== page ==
Use this URL to cite or link to this record in EThOS: http://ethos.bl.uk/OrderDetails.do?uin=uk.bl.ethos.444819
Title: Asprin's effectiveness decreases during carotid endarterectomy
Author: Webster, Sally E.
Awarding Body: University of Leicester
Current Institution: University of Leicester
Date of Award: 2007
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Abstract:
Carotid Endarterectomy (CEA) is a well-established operation which reduces the risk of stroke in patients with atherosclerotic stenosis of the internal carotid artery. Paradoxically, the operation itself carries a risk of peri-operative stroke. This thesis comprises four sections: 1. Intravenous Dextran 40 solution has been shown to reduce the risk of post-operative stroke in patients with high numbers of post-operative emboli. It was hypothesised that Dextran applied locally to the operative field would be as effective as preventing emboli, but have a lower incidence of systemic complications. A randomised trial was carried out comparing Dextran 40 irrigation with conventional Heparinised Saline solution. Post-operative emboli were quantified and compared. 2. Previous work on platelet function during CEA showed an incidental significant increase in aggregation in response to arachidonic acid (the substrate for the Cyclo-oxygenase (COX) pathway) by the end of the operation. Aggregometry performed during CEA showed that the anti-platelet effect of aspirin was significantly reduced during and after surgery. This effect occurred within three minutes of the administration of intravenous unfractionated heparin (UFH) and had never previously been described. It contradicted all knowledge of aspirin's mechanism of action (irreversible acetylation of the Ser-529 residue of COX). 3. Further in vitro, ex vivo and ELISA studies were performed to determine the mechanisms behind the changes in platelet aggregation. 4. Evidence suggests that Low Molecular Weight Heparin (LMWH) causes less platelet activation than UFH. The final part of this thesis describes a pilot randomised trial comparing the effects of LMWH and UFH on the anti-platelet effect of aspirin. This reduction in aspirin's efficacy may be important, not just for patients undergoing CEA, but also may contribute to risk of thrombo-embolic complications in patients undergoing other vascular interventional procedures (surgery, angioplasty, stenting).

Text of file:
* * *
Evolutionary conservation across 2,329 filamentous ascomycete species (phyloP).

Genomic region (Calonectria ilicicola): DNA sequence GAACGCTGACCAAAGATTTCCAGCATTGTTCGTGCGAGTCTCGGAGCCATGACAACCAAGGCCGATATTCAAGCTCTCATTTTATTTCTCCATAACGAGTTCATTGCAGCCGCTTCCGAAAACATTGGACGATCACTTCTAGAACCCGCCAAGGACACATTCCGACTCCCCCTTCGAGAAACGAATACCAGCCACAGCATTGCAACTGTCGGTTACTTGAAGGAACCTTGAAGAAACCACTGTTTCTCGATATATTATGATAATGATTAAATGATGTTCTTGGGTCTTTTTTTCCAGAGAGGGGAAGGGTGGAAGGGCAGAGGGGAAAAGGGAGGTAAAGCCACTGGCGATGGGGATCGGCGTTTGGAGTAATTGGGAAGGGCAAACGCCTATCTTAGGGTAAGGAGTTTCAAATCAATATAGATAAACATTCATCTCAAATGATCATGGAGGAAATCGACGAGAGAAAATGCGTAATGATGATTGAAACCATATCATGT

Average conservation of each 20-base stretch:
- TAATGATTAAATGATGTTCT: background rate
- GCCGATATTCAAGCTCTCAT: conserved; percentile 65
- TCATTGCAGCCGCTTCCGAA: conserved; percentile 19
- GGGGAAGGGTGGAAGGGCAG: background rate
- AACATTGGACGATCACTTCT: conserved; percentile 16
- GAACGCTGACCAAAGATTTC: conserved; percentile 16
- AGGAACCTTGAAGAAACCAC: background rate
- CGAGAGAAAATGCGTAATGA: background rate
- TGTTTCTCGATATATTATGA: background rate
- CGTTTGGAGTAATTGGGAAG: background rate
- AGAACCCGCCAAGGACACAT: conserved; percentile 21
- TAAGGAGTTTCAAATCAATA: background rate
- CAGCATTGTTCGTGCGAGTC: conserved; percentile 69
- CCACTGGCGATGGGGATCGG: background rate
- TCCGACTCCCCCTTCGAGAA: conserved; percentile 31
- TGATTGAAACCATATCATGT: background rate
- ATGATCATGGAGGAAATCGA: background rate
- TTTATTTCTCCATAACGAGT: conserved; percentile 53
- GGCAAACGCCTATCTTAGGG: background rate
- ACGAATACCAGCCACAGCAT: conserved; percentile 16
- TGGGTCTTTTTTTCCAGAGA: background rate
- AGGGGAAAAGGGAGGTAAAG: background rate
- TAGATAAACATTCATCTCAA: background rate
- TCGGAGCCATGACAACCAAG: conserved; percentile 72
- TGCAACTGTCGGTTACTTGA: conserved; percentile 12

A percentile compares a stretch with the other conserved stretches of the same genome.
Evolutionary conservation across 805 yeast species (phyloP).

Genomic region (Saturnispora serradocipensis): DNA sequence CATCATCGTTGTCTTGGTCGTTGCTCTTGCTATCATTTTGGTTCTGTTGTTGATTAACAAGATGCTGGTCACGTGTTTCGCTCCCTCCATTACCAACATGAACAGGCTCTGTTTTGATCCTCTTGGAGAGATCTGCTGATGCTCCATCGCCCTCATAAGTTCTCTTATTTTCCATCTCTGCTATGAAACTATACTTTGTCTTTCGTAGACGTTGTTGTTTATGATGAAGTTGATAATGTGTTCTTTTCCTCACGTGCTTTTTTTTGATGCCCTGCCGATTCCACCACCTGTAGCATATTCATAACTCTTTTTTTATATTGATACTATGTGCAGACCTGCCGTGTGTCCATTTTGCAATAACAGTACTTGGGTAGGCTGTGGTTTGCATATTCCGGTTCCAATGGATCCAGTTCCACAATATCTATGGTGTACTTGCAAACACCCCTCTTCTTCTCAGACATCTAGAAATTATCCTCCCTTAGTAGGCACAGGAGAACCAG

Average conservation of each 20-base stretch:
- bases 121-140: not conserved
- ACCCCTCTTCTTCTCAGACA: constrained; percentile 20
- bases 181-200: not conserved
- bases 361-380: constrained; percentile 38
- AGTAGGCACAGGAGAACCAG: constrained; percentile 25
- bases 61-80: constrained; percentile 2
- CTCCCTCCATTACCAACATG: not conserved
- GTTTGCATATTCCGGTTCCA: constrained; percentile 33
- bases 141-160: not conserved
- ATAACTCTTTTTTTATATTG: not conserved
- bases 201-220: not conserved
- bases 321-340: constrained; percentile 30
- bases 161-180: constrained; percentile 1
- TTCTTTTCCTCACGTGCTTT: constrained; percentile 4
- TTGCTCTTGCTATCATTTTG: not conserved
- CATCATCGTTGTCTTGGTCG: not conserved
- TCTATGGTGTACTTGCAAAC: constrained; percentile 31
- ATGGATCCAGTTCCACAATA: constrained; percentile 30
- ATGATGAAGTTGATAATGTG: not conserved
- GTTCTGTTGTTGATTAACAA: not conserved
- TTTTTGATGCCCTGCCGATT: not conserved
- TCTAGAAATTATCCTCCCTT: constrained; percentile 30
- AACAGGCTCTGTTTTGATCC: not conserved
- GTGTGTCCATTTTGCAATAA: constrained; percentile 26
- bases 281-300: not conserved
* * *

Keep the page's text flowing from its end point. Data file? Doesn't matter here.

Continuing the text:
Supervisor: Not available Sponsor: Not available
Qualification Name: Thesis (M.D.) Qualification Level: Doctoral
EThOS ID: uk.bl.ethos.444819  DOI: Not available
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